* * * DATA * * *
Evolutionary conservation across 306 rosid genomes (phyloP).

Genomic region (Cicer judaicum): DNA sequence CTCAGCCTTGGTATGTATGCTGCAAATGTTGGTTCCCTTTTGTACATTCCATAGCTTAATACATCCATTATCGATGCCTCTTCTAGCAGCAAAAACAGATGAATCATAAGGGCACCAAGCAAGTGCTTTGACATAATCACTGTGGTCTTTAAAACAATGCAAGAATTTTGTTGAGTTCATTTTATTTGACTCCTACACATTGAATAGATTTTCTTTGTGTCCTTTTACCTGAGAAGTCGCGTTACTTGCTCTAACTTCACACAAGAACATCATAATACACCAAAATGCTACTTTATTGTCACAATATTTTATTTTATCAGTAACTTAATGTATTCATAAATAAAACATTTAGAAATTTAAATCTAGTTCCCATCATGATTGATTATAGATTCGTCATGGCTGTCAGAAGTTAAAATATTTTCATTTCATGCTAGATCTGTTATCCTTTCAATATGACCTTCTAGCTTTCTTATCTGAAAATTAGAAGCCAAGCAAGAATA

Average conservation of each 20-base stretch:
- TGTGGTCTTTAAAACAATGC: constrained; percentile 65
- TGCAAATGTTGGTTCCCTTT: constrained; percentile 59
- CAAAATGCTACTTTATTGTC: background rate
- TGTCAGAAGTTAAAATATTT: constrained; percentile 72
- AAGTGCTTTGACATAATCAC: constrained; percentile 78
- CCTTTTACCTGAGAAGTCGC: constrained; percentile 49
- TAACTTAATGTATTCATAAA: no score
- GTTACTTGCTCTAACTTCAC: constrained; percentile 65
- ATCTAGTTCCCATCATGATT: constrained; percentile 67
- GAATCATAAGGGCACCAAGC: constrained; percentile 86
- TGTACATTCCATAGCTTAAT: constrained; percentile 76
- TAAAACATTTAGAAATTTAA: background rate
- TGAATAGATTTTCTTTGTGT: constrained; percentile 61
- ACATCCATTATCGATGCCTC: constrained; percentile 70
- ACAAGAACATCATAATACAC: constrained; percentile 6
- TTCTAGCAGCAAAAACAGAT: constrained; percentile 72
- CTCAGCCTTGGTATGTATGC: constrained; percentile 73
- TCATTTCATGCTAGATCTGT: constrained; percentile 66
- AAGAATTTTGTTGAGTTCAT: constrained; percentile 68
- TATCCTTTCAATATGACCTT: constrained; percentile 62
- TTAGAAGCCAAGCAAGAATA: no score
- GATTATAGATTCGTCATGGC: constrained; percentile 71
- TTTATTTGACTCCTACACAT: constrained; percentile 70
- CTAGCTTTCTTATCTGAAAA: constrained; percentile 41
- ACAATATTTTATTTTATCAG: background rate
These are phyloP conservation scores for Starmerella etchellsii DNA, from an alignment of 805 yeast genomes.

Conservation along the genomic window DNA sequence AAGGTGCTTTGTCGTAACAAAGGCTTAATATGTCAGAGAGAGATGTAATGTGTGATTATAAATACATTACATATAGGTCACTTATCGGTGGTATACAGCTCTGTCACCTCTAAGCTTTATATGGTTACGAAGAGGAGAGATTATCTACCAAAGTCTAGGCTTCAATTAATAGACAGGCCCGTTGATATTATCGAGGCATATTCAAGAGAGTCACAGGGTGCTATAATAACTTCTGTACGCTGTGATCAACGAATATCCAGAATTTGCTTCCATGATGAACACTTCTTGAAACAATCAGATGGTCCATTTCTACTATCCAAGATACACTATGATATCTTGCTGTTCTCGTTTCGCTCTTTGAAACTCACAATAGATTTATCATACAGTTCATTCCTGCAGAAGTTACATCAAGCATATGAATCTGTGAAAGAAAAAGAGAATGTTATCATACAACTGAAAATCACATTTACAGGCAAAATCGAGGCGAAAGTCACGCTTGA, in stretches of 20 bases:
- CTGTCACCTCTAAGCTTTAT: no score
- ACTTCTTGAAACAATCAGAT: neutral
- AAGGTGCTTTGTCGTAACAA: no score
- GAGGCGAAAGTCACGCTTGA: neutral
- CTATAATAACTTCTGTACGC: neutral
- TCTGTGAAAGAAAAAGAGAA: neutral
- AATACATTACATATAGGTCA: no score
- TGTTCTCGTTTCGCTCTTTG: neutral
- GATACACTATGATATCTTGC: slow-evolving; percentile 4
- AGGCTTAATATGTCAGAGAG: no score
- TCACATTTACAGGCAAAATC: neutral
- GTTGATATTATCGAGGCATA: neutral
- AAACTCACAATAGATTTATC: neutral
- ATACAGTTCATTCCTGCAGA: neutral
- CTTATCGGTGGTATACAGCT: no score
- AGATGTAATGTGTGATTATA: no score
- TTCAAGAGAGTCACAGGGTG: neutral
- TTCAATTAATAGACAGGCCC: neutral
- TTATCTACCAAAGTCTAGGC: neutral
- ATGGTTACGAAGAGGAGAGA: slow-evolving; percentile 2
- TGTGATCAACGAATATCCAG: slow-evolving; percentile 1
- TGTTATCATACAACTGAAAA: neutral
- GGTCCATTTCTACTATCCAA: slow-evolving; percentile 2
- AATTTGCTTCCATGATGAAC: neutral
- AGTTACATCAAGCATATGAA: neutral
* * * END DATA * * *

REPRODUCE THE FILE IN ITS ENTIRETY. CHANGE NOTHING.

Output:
Evolutionary conservation across 306 rosid genomes (phyloP).

Genomic region (Cicer judaicum): DNA sequence CTCAGCCTTGGTATGTATGCTGCAAATGTTGGTTCCCTTTTGTACATTCCATAGCTTAATACATCCATTATCGATGCCTCTTCTAGCAGCAAAAACAGATGAATCATAAGGGCACCAAGCAAGTGCTTTGACATAATCACTGTGGTCTTTAAAACAATGCAAGAATTTTGTTGAGTTCATTTTATTTGACTCCTACACATTGAATAGATTTTCTTTGTGTCCTTTTACCTGAGAAGTCGCGTTACTTGCTCTAACTTCACACAAGAACATCATAATACACCAAAATGCTACTTTATTGTCACAATATTTTATTTTATCAGTAACTTAATGTATTCATAAATAAAACATTTAGAAATTTAAATCTAGTTCCCATCATGATTGATTATAGATTCGTCATGGCTGTCAGAAGTTAAAATATTTTCATTTCATGCTAGATCTGTTATCCTTTCAATATGACCTTCTAGCTTTCTTATCTGAAAATTAGAAGCCAAGCAAGAATA

Average conservation of each 20-base stretch:
- TGTGGTCTTTAAAACAATGC: constrained; percentile 65
- TGCAAATGTTGGTTCCCTTT: constrained; percentile 59
- CAAAATGCTACTTTATTGTC: background rate
- TGTCAGAAGTTAAAATATTT: constrained; percentile 72
- AAGTGCTTTGACATAATCAC: constrained; percentile 78
- CCTTTTACCTGAGAAGTCGC: constrained; percentile 49
- TAACTTAATGTATTCATAAA: no score
- GTTACTTGCTCTAACTTCAC: constrained; percentile 65
- ATCTAGTTCCCATCATGATT: constrained; percentile 67
- GAATCATAAGGGCACCAAGC: constrained; percentile 86
- TGTACATTCCATAGCTTAAT: constrained; percentile 76
- TAAAACATTTAGAAATTTAA: background rate
- TGAATAGATTTTCTTTGTGT: constrained; percentile 61
- ACATCCATTATCGATGCCTC: constrained; percentile 70
- ACAAGAACATCATAATACAC: constrained; percentile 6
- TTCTAGCAGCAAAAACAGAT: constrained; percentile 72
- CTCAGCCTTGGTATGTATGC: constrained; percentile 73
- TCATTTCATGCTAGATCTGT: constrained; percentile 66
- AAGAATTTTGTTGAGTTCAT: constrained; percentile 68
- TATCCTTTCAATATGACCTT: constrained; percentile 62
- TTAGAAGCCAAGCAAGAATA: no score
- GATTATAGATTCGTCATGGC: constrained; percentile 71
- TTTATTTGACTCCTACACAT: constrained; percentile 70
- CTAGCTTTCTTATCTGAAAA: constrained; percentile 41
- ACAATATTTTATTTTATCAG: background rate
These are phyloP conservation scores for Starmerella etchellsii DNA, from an alignment of 805 yeast genomes.

Conservation along the genomic window DNA sequence AAGGTGCTTTGTCGTAACAAAGGCTTAATATGTCAGAGAGAGATGTAATGTGTGATTATAAATACATTACATATAGGTCACTTATCGGTGGTATACAGCTCTGTCACCTCTAAGCTTTATATGGTTACGAAGAGGAGAGATTATCTACCAAAGTCTAGGCTTCAATTAATAGACAGGCCCGTTGATATTATCGAGGCATATTCAAGAGAGTCACAGGGTGCTATAATAACTTCTGTACGCTGTGATCAACGAATATCCAGAATTTGCTTCCATGATGAACACTTCTTGAAACAATCAGATGGTCCATTTCTACTATCCAAGATACACTATGATATCTTGCTGTTCTCGTTTCGCTCTTTGAAACTCACAATAGATTTATCATACAGTTCATTCCTGCAGAAGTTACATCAAGCATATGAATCTGTGAAAGAAAAAGAGAATGTTATCATACAACTGAAAATCACATTTACAGGCAAAATCGAGGCGAAAGTCACGCTTGA, in stretches of 20 bases:
- CTGTCACCTCTAAGCTTTAT: no score
- ACTTCTTGAAACAATCAGAT: neutral
- AAGGTGCTTTGTCGTAACAA: no score
- GAGGCGAAAGTCACGCTTGA: neutral
- CTATAATAACTTCTGTACGC: neutral
- TCTGTGAAAGAAAAAGAGAA: neutral
- AATACATTACATATAGGTCA: no score
- TGTTCTCGTTTCGCTCTTTG: neutral
- GATACACTATGATATCTTGC: slow-evolving; percentile 4
- AGGCTTAATATGTCAGAGAG: no score
- TCACATTTACAGGCAAAATC: neutral
- GTTGATATTATCGAGGCATA: neutral
- AAACTCACAATAGATTTATC: neutral
- ATACAGTTCATTCCTGCAGA: neutral
- CTTATCGGTGGTATACAGCT: no score
- AGATGTAATGTGTGATTATA: no score
- TTCAAGAGAGTCACAGGGTG: neutral
- TTCAATTAATAGACAGGCCC: neutral
- TTATCTACCAAAGTCTAGGC: neutral
- ATGGTTACGAAGAGGAGAGA: slow-evolving; percentile 2
- TGTGATCAACGAATATCCAG: slow-evolving; percentile 1
- TGTTATCATACAACTGAAAA: neutral
- GGTCCATTTCTACTATCCAA: slow-evolving; percentile 2
- AATTTGCTTCCATGATGAAC: neutral
- AGTTACATCAAGCATATGAA: neutral